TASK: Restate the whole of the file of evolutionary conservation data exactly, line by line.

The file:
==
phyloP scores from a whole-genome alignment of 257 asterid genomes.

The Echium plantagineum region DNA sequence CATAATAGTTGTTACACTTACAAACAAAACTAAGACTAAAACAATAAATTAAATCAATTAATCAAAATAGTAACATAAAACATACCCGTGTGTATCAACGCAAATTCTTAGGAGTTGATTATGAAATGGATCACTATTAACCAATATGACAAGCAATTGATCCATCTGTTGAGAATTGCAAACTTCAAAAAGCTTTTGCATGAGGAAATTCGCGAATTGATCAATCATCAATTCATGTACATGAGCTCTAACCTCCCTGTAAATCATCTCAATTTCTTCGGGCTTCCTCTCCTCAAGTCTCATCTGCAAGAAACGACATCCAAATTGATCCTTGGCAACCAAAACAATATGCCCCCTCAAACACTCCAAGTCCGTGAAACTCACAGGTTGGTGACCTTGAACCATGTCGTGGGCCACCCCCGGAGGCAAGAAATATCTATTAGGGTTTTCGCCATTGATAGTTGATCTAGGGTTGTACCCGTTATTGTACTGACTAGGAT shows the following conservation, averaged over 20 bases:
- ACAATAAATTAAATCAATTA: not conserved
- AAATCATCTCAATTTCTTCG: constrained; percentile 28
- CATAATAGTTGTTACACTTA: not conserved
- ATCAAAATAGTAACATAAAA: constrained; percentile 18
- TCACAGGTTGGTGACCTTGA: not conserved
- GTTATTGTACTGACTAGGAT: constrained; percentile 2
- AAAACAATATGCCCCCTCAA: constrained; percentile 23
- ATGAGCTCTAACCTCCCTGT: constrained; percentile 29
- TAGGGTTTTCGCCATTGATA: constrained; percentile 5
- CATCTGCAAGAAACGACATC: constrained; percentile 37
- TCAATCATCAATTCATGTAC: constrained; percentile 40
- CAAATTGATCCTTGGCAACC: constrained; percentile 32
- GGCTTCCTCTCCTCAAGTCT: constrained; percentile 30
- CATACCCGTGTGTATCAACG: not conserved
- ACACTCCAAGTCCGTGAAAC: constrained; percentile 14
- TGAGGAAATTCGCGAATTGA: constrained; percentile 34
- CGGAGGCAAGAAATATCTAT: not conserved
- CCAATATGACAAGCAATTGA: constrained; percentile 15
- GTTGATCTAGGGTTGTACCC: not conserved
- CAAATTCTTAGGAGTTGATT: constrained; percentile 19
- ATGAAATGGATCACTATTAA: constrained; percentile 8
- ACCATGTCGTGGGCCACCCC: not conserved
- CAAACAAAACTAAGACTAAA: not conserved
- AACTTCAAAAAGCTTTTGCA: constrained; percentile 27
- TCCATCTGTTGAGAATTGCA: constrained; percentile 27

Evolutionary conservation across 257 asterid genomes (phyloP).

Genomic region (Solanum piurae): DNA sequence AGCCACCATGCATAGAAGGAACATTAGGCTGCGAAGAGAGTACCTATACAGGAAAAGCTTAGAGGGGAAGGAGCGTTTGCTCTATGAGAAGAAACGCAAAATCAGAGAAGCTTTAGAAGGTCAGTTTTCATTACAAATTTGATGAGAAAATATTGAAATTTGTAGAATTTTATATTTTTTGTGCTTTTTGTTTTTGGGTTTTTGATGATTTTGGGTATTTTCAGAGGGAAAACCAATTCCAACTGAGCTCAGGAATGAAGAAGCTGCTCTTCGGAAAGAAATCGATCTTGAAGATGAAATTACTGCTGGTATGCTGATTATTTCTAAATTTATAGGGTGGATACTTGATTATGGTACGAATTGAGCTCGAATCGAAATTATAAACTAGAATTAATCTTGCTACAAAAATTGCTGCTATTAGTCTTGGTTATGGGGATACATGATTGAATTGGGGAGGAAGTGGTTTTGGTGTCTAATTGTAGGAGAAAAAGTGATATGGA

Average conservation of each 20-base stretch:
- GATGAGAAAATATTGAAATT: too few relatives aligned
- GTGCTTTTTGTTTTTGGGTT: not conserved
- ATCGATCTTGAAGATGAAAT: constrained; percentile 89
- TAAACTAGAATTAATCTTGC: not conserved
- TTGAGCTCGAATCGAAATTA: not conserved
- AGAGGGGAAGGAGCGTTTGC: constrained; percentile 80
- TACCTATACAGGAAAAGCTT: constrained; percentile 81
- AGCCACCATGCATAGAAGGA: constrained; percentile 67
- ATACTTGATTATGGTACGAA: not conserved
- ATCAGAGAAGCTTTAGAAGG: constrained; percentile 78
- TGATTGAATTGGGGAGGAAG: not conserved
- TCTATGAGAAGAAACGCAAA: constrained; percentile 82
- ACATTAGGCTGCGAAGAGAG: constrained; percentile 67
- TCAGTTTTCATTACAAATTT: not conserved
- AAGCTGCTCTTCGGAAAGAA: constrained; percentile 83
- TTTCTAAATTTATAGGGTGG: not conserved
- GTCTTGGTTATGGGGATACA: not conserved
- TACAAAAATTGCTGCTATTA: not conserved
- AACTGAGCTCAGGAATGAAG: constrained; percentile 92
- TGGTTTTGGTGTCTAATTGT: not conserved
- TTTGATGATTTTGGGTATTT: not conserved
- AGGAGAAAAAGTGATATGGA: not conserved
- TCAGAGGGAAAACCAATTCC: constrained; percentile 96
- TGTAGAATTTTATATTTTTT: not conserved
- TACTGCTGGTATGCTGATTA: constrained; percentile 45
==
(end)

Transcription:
phyloP scores from a whole-genome alignment of 257 asterid genomes.

The Echium plantagineum region DNA sequence CATAATAGTTGTTACACTTACAAACAAAACTAAGACTAAAACAATAAATTAAATCAATTAATCAAAATAGTAACATAAAACATACCCGTGTGTATCAACGCAAATTCTTAGGAGTTGATTATGAAATGGATCACTATTAACCAATATGACAAGCAATTGATCCATCTGTTGAGAATTGCAAACTTCAAAAAGCTTTTGCATGAGGAAATTCGCGAATTGATCAATCATCAATTCATGTACATGAGCTCTAACCTCCCTGTAAATCATCTCAATTTCTTCGGGCTTCCTCTCCTCAAGTCTCATCTGCAAGAAACGACATCCAAATTGATCCTTGGCAACCAAAACAATATGCCCCCTCAAACACTCCAAGTCCGTGAAACTCACAGGTTGGTGACCTTGAACCATGTCGTGGGCCACCCCCGGAGGCAAGAAATATCTATTAGGGTTTTCGCCATTGATAGTTGATCTAGGGTTGTACCCGTTATTGTACTGACTAGGAT shows the following conservation, averaged over 20 bases:
- ACAATAAATTAAATCAATTA: not conserved
- AAATCATCTCAATTTCTTCG: constrained; percentile 28
- CATAATAGTTGTTACACTTA: not conserved
- ATCAAAATAGTAACATAAAA: constrained; percentile 18
- TCACAGGTTGGTGACCTTGA: not conserved
- GTTATTGTACTGACTAGGAT: constrained; percentile 2
- AAAACAATATGCCCCCTCAA: constrained; percentile 23
- ATGAGCTCTAACCTCCCTGT: constrained; percentile 29
- TAGGGTTTTCGCCATTGATA: constrained; percentile 5
- CATCTGCAAGAAACGACATC: constrained; percentile 37
- TCAATCATCAATTCATGTAC: constrained; percentile 40
- CAAATTGATCCTTGGCAACC: constrained; percentile 32
- GGCTTCCTCTCCTCAAGTCT: constrained; percentile 30
- CATACCCGTGTGTATCAACG: not conserved
- ACACTCCAAGTCCGTGAAAC: constrained; percentile 14
- TGAGGAAATTCGCGAATTGA: constrained; percentile 34
- CGGAGGCAAGAAATATCTAT: not conserved
- CCAATATGACAAGCAATTGA: constrained; percentile 15
- GTTGATCTAGGGTTGTACCC: not conserved
- CAAATTCTTAGGAGTTGATT: constrained; percentile 19
- ATGAAATGGATCACTATTAA: constrained; percentile 8
- ACCATGTCGTGGGCCACCCC: not conserved
- CAAACAAAACTAAGACTAAA: not conserved
- AACTTCAAAAAGCTTTTGCA: constrained; percentile 27
- TCCATCTGTTGAGAATTGCA: constrained; percentile 27

Evolutionary conservation across 257 asterid genomes (phyloP).

Genomic region (Solanum piurae): DNA sequence AGCCACCATGCATAGAAGGAACATTAGGCTGCGAAGAGAGTACCTATACAGGAAAAGCTTAGAGGGGAAGGAGCGTTTGCTCTATGAGAAGAAACGCAAAATCAGAGAAGCTTTAGAAGGTCAGTTTTCATTACAAATTTGATGAGAAAATATTGAAATTTGTAGAATTTTATATTTTTTGTGCTTTTTGTTTTTGGGTTTTTGATGATTTTGGGTATTTTCAGAGGGAAAACCAATTCCAACTGAGCTCAGGAATGAAGAAGCTGCTCTTCGGAAAGAAATCGATCTTGAAGATGAAATTACTGCTGGTATGCTGATTATTTCTAAATTTATAGGGTGGATACTTGATTATGGTACGAATTGAGCTCGAATCGAAATTATAAACTAGAATTAATCTTGCTACAAAAATTGCTGCTATTAGTCTTGGTTATGGGGATACATGATTGAATTGGGGAGGAAGTGGTTTTGGTGTCTAATTGTAGGAGAAAAAGTGATATGGA

Average conservation of each 20-base stretch:
- GATGAGAAAATATTGAAATT: too few relatives aligned
- GTGCTTTTTGTTTTTGGGTT: not conserved
- ATCGATCTTGAAGATGAAAT: constrained; percentile 89
- TAAACTAGAATTAATCTTGC: not conserved
- TTGAGCTCGAATCGAAATTA: not conserved
- AGAGGGGAAGGAGCGTTTGC: constrained; percentile 80
- TACCTATACAGGAAAAGCTT: constrained; percentile 81
- AGCCACCATGCATAGAAGGA: constrained; percentile 67
- ATACTTGATTATGGTACGAA: not conserved
- ATCAGAGAAGCTTTAGAAGG: constrained; percentile 78
- TGATTGAATTGGGGAGGAAG: not conserved
- TCTATGAGAAGAAACGCAAA: constrained; percentile 82
- ACATTAGGCTGCGAAGAGAG: constrained; percentile 67
- TCAGTTTTCATTACAAATTT: not conserved
- AAGCTGCTCTTCGGAAAGAA: constrained; percentile 83
- TTTCTAAATTTATAGGGTGG: not conserved
- GTCTTGGTTATGGGGATACA: not conserved
- TACAAAAATTGCTGCTATTA: not conserved
- AACTGAGCTCAGGAATGAAG: constrained; percentile 92
- TGGTTTTGGTGTCTAATTGT: not conserved
- TTTGATGATTTTGGGTATTT: not conserved
- AGGAGAAAAAGTGATATGGA: not conserved
- TCAGAGGGAAAACCAATTCC: constrained; percentile 96
- TGTAGAATTTTATATTTTTT: not conserved
- TACTGCTGGTATGCTGATTA: constrained; percentile 45